Around the time my enthusiasm for the AWA was peaking, I became aware of the WWF. They ran a goofy, but not totally ridiculous to my young mind, show on the USA Network called Tuesday Night Titans. Through that show, I became aware of Roddy Piper, Sgt. Slaughter, Lou Albano, Adrian Adonis, and Brutus Beefcake. Yes, Brutus Beefcake. The WWF was more over-the-top than the AWA, if that’s even something you can measure in professional wrestling. I didn’t enjoy the WWF nearly as much as I enjoyed the AWA back then, although I did like watching a handful of its main-eventers (Piper, mostly).
Once high school got into full swing, I stopped watching wrestling altogether. In the same breath, I also walked away from comic books. Wrestling and comics are very similar: both feature larger-than-life heroes and villains, and both aggressively chase away girls.
I returned to reading comics a few years later. The Dark Knight Returns and Watchmen had come out, and even Swamp Thing was getting mainstream press. It was “okay” to dip my toe back into the four-colored water.
Wrestling, however, I continued to avoid. In fact, I started to flat-out hate the “sport” when I was working at Q101 in the late 90s. The “attitude era” of the WWE (formerly WWF) had found its way into the station’s culture, and a handful of colleagues would frequently use WWE catch phrases in meetings, conversations, and memos. JVO 3:16: that’s lame.
A few years back, my son started becoming interested in wrestling. I wouldn’t let him watch the shows, because I remembered hearing about the things that went on during the “attitude era.” That material wasn’t suitable for kids. At all.
Then I learned that the WWE had scaled back the attitude, and all of its broadcasts had been downgraded to “PG.” I let my son watch an episode of Raw with me. Then Smackdown. While it wasn’t necessarily wholesome entertainment, there wasn’t any profanity, or suggested rape or murder. It was safe enough to watch, I reasoned. I credit CM Punk for much of my enthusiasm—the Chicagoan has a smart, smartassy, style that advances everything I loved about Bockwinkel and Piper back in the day. I’ve since become immersed in the WWE storylines (some of which are much flimsier than others), and have accepted the fact that I’m back in the fold.
This brings me to a divergent point, one which I frequently drag out: I hate the notion that entertainment designed for kids has been commandeered by mouthbreathing adults who demand more “grittiness” in their entertainment. Comics have “evolved” to the point where my son can’t read Batman or X-Men, and for a while there, wrestling was off-limits, too.
The WWE is entertaining, but I feel like there’s a lot that needs fixing. With the clarity (and perhaps naiveté) of fresh eyes, here are some thoughts on how to improve the WWE:
Less is more. There are just way too many “superstars” bouncing around the system, making it difficult to focus on the ones who should really matter. This audience needs less R. Truth and Brodus Clay, and more Dolph Ziggler and Cody Rhodes.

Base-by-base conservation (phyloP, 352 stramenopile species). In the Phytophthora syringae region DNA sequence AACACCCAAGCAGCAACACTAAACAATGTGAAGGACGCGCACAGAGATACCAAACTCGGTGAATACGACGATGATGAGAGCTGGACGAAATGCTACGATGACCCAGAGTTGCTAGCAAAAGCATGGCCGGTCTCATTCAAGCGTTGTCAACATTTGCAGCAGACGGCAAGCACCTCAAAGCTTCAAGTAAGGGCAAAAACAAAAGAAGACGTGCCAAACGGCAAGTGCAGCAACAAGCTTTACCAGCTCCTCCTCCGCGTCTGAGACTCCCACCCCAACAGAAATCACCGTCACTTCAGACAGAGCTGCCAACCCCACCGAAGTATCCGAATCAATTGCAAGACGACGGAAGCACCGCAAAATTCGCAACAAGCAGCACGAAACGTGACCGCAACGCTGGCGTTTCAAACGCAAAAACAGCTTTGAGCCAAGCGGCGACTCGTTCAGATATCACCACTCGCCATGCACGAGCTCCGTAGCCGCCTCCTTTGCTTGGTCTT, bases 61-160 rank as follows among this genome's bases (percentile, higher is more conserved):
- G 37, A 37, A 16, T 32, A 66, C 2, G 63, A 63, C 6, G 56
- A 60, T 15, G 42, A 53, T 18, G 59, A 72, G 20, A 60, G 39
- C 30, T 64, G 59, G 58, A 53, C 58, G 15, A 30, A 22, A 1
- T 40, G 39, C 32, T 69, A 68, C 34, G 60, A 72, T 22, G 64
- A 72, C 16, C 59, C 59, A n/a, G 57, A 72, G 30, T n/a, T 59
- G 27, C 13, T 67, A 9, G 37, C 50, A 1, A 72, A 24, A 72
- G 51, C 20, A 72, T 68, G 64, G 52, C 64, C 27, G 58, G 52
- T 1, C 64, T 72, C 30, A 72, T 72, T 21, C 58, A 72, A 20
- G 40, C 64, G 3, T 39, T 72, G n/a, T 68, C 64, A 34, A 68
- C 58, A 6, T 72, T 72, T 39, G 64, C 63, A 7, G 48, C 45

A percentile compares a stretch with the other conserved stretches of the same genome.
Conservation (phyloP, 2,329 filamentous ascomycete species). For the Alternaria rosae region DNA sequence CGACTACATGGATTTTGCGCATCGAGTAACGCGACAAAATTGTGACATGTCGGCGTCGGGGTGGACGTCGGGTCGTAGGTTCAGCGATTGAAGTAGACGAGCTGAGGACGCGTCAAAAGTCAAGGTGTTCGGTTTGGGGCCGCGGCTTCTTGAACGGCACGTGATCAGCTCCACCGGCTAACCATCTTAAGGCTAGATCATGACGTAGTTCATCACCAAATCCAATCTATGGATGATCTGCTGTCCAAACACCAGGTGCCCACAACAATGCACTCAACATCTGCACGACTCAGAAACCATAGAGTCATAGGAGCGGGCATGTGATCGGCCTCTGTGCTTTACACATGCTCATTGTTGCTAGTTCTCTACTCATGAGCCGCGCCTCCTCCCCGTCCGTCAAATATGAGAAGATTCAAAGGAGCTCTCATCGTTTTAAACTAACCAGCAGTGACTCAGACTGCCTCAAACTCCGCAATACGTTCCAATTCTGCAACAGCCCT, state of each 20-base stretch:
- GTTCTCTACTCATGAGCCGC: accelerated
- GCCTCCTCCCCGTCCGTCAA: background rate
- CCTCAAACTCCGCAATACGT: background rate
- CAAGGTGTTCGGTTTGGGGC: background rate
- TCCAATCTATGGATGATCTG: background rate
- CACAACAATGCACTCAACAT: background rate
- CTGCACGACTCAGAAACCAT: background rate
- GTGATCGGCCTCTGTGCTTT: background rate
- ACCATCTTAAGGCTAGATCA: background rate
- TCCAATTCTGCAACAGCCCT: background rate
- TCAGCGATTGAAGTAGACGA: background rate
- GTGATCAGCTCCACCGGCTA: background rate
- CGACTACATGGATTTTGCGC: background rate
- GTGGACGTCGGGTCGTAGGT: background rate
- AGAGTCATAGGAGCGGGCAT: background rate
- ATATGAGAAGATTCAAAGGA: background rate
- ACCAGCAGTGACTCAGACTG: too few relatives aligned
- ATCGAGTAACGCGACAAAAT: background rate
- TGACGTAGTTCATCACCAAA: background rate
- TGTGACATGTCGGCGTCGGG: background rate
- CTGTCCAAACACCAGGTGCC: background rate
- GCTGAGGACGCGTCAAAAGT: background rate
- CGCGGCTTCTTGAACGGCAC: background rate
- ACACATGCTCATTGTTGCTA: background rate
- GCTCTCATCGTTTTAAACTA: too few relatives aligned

Pushing stars that will never happen. Continuing that train of thought, the WWE seems really vested in flimsy one-trick ponies. Remember in Mean Girls when Gretchen tried to force the catchphrase “That’s so fetch?” That’s the way I feel when I see Santino marching around with a title belt.
Tag teams. The tag team pool is completely shallow. Epico and Primo? The Usos? Tag team matches are almost as uninteresting as …
Diva matches. I “get” that young boys like pretty girls, but diva matches are pandering beyond what is necessary. I can’t imagine anyone actually enjoying them, let alone not fast forwarding through them when they’re watching a DVR’d episode.
General Managers. Since I started watching again, one of the big subplots has involved the General Managers of Raw and Smackdown. File under “who cares,” and move on.
Heel turns. I remember them coming more frequently when I was younger. One of the problems with the concept in the present day is that there are too many anti-heroes to make the concept totally work. The Big Show’s move to the dark side was a welcome one; his character was an absolute stiff up until that point.
Let the wrestlers wrestle. I remember the days of long submission holds and marathon matches. You believed that the grapplers in the ring were wrestling. Let’s see less ADD-motivated contests.
Pay-per-view. The PPV events are completely cost-prohibitive. Price the non-Wrestlemania events at less than $20, and then I’ll consider them.
Matches are too predictable. The back and forth seesaw give-and-take, resulting in a rapid turnaround/surprise comeback, then immediate pinfall, is by-the-numbers, no matter who’s wrestling. The only recent exception I can recall was the 18-second title match between Sheamus and Daniel Bryan at Wrestlemania. Moments like that keep things interesting, and create a sense that you never know what to expect.
Commentators. Outside of Jerry Lawler, I don’t think much of any of the commentators. Booker T. sounds foolish, and the “broadcast voiced” Michael Cole and Josh Matthews are too distracting. I don’t know what the solution is, but the problem is sure annoying.
Finally, is Lord Tensai supposed to be Asian? Really?
Last July, “alternative” radio station Q101 disappeared from the airwaves after the station was sold to then-new media company Merlin Media.
Since then, an impossible-to-predict series of events has come together.
For one, I decided to write a freaking book about the station.
Around the same time the station was being handed to Merlin, Q101’s name and history were purchased by a pair of entrepreneurial partners, Matt DuBiel and Mike Noonan. The pair worked to position Q101 as a digital-only property, and have spent a considerable amount of cash and energy to reinvigorate the brand and re-engage the audience. Along those lines, they’re currently trying to crowdfund a next-gen “Jamboree” event via Kickstarter.
Fast forward to last week: news broke that alternative radio was being brought back to the Chicago dial by … Merlin Media.
The big question is whether or not Merlin will make a move to buy back Q101’s name and assets, or if it will launch a station without the nineteen years of history (baggage?) that come with Q101.
With that and other questions swirling about, I asked Matt DuBiel to be my guest on next week’s show. We recorded the interview on Thursday, so by the time it hits the Steve Dahl Network on Wednesday, there will likely be a flood of new information available. Regardless of timing, the interview’s plenty interesting– maybe a little too “inside baseball,” but interesting nonetheless.
JVO: “At the time you decided, ‘we want these digital assets, we want the name Q101,’ you were aware that the station was kind of damaged goods at that point. Musically, reputation-wise, image, the station had been f***** with, prodded, tweaked, and pulled in a million different directions. You were buying a … problematic heritage.”